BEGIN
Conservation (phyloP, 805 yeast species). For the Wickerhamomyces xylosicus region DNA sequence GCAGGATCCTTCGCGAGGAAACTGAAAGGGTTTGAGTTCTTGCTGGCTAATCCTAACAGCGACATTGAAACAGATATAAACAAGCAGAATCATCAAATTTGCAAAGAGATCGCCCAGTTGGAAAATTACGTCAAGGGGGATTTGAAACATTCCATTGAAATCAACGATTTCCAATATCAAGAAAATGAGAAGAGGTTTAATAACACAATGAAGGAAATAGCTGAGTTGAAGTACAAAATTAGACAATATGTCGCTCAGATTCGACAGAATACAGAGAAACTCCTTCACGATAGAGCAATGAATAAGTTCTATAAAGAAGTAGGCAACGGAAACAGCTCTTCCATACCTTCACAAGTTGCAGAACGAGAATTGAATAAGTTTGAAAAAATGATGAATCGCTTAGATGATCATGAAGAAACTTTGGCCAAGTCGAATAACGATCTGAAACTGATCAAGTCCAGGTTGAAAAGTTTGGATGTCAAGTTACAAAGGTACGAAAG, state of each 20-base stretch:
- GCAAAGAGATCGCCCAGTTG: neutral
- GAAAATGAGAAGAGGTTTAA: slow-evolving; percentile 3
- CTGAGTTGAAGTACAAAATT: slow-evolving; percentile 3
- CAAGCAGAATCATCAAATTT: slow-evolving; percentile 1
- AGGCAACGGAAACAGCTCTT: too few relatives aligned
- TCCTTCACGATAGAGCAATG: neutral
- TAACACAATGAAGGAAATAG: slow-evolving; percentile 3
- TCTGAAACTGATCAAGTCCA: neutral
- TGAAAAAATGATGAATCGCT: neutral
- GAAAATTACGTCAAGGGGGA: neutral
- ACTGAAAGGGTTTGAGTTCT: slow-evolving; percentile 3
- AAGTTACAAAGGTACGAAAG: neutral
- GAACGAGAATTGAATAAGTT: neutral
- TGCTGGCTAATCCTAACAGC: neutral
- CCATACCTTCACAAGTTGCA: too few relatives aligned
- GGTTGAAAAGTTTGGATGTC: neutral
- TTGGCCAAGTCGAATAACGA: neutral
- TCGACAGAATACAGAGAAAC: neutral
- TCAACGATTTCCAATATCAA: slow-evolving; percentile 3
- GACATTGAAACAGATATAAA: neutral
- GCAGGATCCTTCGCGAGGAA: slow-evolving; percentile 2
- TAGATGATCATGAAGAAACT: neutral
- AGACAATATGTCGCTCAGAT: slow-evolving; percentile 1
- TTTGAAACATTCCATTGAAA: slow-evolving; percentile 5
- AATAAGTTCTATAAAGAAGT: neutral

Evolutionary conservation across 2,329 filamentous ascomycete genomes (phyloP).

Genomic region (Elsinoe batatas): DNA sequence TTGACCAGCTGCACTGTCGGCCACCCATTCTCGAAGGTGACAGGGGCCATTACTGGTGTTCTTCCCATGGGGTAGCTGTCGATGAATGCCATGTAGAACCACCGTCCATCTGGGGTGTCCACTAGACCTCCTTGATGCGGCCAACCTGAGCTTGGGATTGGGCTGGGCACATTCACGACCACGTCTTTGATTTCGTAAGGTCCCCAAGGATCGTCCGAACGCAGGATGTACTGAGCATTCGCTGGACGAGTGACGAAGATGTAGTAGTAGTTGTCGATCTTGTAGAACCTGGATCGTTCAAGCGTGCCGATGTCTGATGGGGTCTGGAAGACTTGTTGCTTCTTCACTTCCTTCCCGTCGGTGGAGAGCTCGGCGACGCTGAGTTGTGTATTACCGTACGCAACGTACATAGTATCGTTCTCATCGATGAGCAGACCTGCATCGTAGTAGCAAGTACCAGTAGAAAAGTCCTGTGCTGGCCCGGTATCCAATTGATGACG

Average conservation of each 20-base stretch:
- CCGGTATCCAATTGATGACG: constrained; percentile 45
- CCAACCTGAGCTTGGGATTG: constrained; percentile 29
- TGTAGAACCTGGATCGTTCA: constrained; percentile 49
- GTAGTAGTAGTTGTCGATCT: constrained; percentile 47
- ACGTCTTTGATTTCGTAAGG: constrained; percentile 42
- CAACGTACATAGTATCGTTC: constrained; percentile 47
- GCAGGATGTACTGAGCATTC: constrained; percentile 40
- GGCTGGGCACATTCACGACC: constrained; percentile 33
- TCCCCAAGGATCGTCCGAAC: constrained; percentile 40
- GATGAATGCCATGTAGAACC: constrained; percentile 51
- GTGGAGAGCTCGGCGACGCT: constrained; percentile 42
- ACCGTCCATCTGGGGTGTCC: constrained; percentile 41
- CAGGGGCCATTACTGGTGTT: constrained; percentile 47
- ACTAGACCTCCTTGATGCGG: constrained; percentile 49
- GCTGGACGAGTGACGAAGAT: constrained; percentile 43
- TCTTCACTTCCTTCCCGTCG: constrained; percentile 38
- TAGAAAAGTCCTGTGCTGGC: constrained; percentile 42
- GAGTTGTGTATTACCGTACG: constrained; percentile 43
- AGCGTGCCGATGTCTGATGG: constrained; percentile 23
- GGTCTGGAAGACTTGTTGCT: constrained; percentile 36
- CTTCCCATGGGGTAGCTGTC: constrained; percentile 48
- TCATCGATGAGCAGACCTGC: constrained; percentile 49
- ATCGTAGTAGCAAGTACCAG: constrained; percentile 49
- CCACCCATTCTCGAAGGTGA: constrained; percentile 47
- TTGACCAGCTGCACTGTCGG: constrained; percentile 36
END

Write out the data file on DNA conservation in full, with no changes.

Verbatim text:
Conservation (phyloP, 805 yeast species). For the Wickerhamomyces xylosicus region DNA sequence GCAGGATCCTTCGCGAGGAAACTGAAAGGGTTTGAGTTCTTGCTGGCTAATCCTAACAGCGACATTGAAACAGATATAAACAAGCAGAATCATCAAATTTGCAAAGAGATCGCCCAGTTGGAAAATTACGTCAAGGGGGATTTGAAACATTCCATTGAAATCAACGATTTCCAATATCAAGAAAATGAGAAGAGGTTTAATAACACAATGAAGGAAATAGCTGAGTTGAAGTACAAAATTAGACAATATGTCGCTCAGATTCGACAGAATACAGAGAAACTCCTTCACGATAGAGCAATGAATAAGTTCTATAAAGAAGTAGGCAACGGAAACAGCTCTTCCATACCTTCACAAGTTGCAGAACGAGAATTGAATAAGTTTGAAAAAATGATGAATCGCTTAGATGATCATGAAGAAACTTTGGCCAAGTCGAATAACGATCTGAAACTGATCAAGTCCAGGTTGAAAAGTTTGGATGTCAAGTTACAAAGGTACGAAAG, state of each 20-base stretch:
- GCAAAGAGATCGCCCAGTTG: neutral
- GAAAATGAGAAGAGGTTTAA: slow-evolving; percentile 3
- CTGAGTTGAAGTACAAAATT: slow-evolving; percentile 3
- CAAGCAGAATCATCAAATTT: slow-evolving; percentile 1
- AGGCAACGGAAACAGCTCTT: too few relatives aligned
- TCCTTCACGATAGAGCAATG: neutral
- TAACACAATGAAGGAAATAG: slow-evolving; percentile 3
- TCTGAAACTGATCAAGTCCA: neutral
- TGAAAAAATGATGAATCGCT: neutral
- GAAAATTACGTCAAGGGGGA: neutral
- ACTGAAAGGGTTTGAGTTCT: slow-evolving; percentile 3
- AAGTTACAAAGGTACGAAAG: neutral
- GAACGAGAATTGAATAAGTT: neutral
- TGCTGGCTAATCCTAACAGC: neutral
- CCATACCTTCACAAGTTGCA: too few relatives aligned
- GGTTGAAAAGTTTGGATGTC: neutral
- TTGGCCAAGTCGAATAACGA: neutral
- TCGACAGAATACAGAGAAAC: neutral
- TCAACGATTTCCAATATCAA: slow-evolving; percentile 3
- GACATTGAAACAGATATAAA: neutral
- GCAGGATCCTTCGCGAGGAA: slow-evolving; percentile 2
- TAGATGATCATGAAGAAACT: neutral
- AGACAATATGTCGCTCAGAT: slow-evolving; percentile 1
- TTTGAAACATTCCATTGAAA: slow-evolving; percentile 5
- AATAAGTTCTATAAAGAAGT: neutral

Evolutionary conservation across 2,329 filamentous ascomycete genomes (phyloP).

Genomic region (Elsinoe batatas): DNA sequence TTGACCAGCTGCACTGTCGGCCACCCATTCTCGAAGGTGACAGGGGCCATTACTGGTGTTCTTCCCATGGGGTAGCTGTCGATGAATGCCATGTAGAACCACCGTCCATCTGGGGTGTCCACTAGACCTCCTTGATGCGGCCAACCTGAGCTTGGGATTGGGCTGGGCACATTCACGACCACGTCTTTGATTTCGTAAGGTCCCCAAGGATCGTCCGAACGCAGGATGTACTGAGCATTCGCTGGACGAGTGACGAAGATGTAGTAGTAGTTGTCGATCTTGTAGAACCTGGATCGTTCAAGCGTGCCGATGTCTGATGGGGTCTGGAAGACTTGTTGCTTCTTCACTTCCTTCCCGTCGGTGGAGAGCTCGGCGACGCTGAGTTGTGTATTACCGTACGCAACGTACATAGTATCGTTCTCATCGATGAGCAGACCTGCATCGTAGTAGCAAGTACCAGTAGAAAAGTCCTGTGCTGGCCCGGTATCCAATTGATGACG

Average conservation of each 20-base stretch:
- CCGGTATCCAATTGATGACG: constrained; percentile 45
- CCAACCTGAGCTTGGGATTG: constrained; percentile 29
- TGTAGAACCTGGATCGTTCA: constrained; percentile 49
- GTAGTAGTAGTTGTCGATCT: constrained; percentile 47
- ACGTCTTTGATTTCGTAAGG: constrained; percentile 42
- CAACGTACATAGTATCGTTC: constrained; percentile 47
- GCAGGATGTACTGAGCATTC: constrained; percentile 40
- GGCTGGGCACATTCACGACC: constrained; percentile 33
- TCCCCAAGGATCGTCCGAAC: constrained; percentile 40
- GATGAATGCCATGTAGAACC: constrained; percentile 51
- GTGGAGAGCTCGGCGACGCT: constrained; percentile 42
- ACCGTCCATCTGGGGTGTCC: constrained; percentile 41
- CAGGGGCCATTACTGGTGTT: constrained; percentile 47
- ACTAGACCTCCTTGATGCGG: constrained; percentile 49
- GCTGGACGAGTGACGAAGAT: constrained; percentile 43
- TCTTCACTTCCTTCCCGTCG: constrained; percentile 38
- TAGAAAAGTCCTGTGCTGGC: constrained; percentile 42
- GAGTTGTGTATTACCGTACG: constrained; percentile 43
- AGCGTGCCGATGTCTGATGG: constrained; percentile 23
- GGTCTGGAAGACTTGTTGCT: constrained; percentile 36
- CTTCCCATGGGGTAGCTGTC: constrained; percentile 48
- TCATCGATGAGCAGACCTGC: constrained; percentile 49
- ATCGTAGTAGCAAGTACCAG: constrained; percentile 49
- CCACCCATTCTCGAAGGTGA: constrained; percentile 47
- TTGACCAGCTGCACTGTCGG: constrained; percentile 36